I was challenged today to determine my “Why?” If you want to make a difference in the world, you must be driven by a cause, by a purpose, by a belief. Life is too short to have no why… or a fuzzy why. So I began really thinking about my beliefs, and why I am doing what I am doing for horses and their owners. Here’s what I came up with:
When I first began educating myself on how to train horses, the methods I was studying just didn’t feel right to me. It was all about force, and getting your horse to “submit to the pressure” you were applying. The behaviors being displayed by my horses were very clear indicators that they were scared, confused, and reacting to stressful situations without thinking. In my gut, I knew this was wrong and that there had to be a better way. But I felt so lost. I was enrolled in coursework being taught by people who had been in the business with years of experience. I thought of them as experts. I personally e-mailed my instructors expressing my concerns in my horses’ behaviors. I was told to continue what I was doing and that my horses would learn to “submit to the pressure.” This seemed to be the mindset of the majority of people I spoke with when it came to training horses. More correctly, I should say, breaking horses. I believe there is a very big difference between breaking a horse and training a horse. Realizing this led me to the discovery of my “why.”
I believe, when you are breaking a horse, you are using dominance and power to force your horse into a situation where they feel their safest option is to submit to your will. After repeatedly doing this, eventually the horse stops thinking for itself and simply follows orders. On the contrary, when training a horse, you are teaching your horse to be a willing partner. You are recognizing the horse’s ability to think, and allowing them to make decisions for themselves. The art of training is when you have taught the horse to want to do, what your cues are asking them to do. This creates a calm horse, who remains responsive to your subtle cues.
Recently, this past summer, as I introduced my yearling filly to a friend of mine’s 6 year old daughter, the naive 6 year old asked me, “So are you going to break her?” I smiled and corrected her as I said, “I am going to train her.” This is my why. This is why I am doing what I am doing. Because the mindset needs to change. Horses can be trained to become calm, responsive, willing partners, without being forced into submission. I am not only attempting to train horses, but I am also attempting to educate their handlers and owners, to teach them how to create a healthy relationship with their horse that is made up of an equal balance of trust and respect. By following a step by step process, guided by the principles and ideologies of experts in the world of horsemanship, I am training horses. I believe in the process I am using. I have seen great successes with the process. And I want to educate others.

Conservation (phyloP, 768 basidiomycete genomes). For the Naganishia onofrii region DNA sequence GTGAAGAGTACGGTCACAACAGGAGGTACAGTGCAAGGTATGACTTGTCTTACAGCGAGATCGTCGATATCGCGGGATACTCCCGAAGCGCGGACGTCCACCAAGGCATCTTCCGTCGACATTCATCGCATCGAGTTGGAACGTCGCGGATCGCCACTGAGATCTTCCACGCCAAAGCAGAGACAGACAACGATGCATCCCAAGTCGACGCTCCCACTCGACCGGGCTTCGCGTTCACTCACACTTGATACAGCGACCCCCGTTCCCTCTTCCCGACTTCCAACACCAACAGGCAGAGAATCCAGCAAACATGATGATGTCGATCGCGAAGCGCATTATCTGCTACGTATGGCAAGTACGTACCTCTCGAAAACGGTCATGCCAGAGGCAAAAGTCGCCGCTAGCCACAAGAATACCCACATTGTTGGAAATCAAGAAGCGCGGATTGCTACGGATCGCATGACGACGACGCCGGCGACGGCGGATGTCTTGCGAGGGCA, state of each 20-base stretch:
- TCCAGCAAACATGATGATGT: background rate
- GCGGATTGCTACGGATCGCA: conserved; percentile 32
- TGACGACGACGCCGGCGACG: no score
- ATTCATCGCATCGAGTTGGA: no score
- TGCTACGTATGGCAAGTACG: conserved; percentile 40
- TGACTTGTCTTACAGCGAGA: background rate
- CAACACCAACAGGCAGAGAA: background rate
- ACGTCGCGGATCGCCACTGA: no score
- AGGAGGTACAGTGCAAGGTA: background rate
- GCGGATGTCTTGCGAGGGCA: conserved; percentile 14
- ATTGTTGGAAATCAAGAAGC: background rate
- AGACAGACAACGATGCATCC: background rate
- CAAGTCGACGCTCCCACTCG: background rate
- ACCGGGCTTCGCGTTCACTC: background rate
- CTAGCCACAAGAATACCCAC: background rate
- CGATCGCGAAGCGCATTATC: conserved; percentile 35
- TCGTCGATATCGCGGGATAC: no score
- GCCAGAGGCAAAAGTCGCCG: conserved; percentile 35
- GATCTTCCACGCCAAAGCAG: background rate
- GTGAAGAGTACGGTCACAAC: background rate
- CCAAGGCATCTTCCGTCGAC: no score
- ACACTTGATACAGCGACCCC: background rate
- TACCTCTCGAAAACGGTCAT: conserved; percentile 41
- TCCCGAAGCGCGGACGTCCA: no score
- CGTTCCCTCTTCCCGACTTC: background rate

“Training” horses should be the standard across the industry. “Breaking” horses should become a thing of the past.
I am a Board Certified Behavior Analyst (BCBA), who has taken my knowledge in Applied Behavior Analysis, and the methodology of expert horse trainers, to create an Equine training program that is anything but average. Working with my own horses has led me to discover my passion for not just training horses, but practicing quality horsemanship. For the best interest of the horses, I hope to spread this interest in quality horsemanship.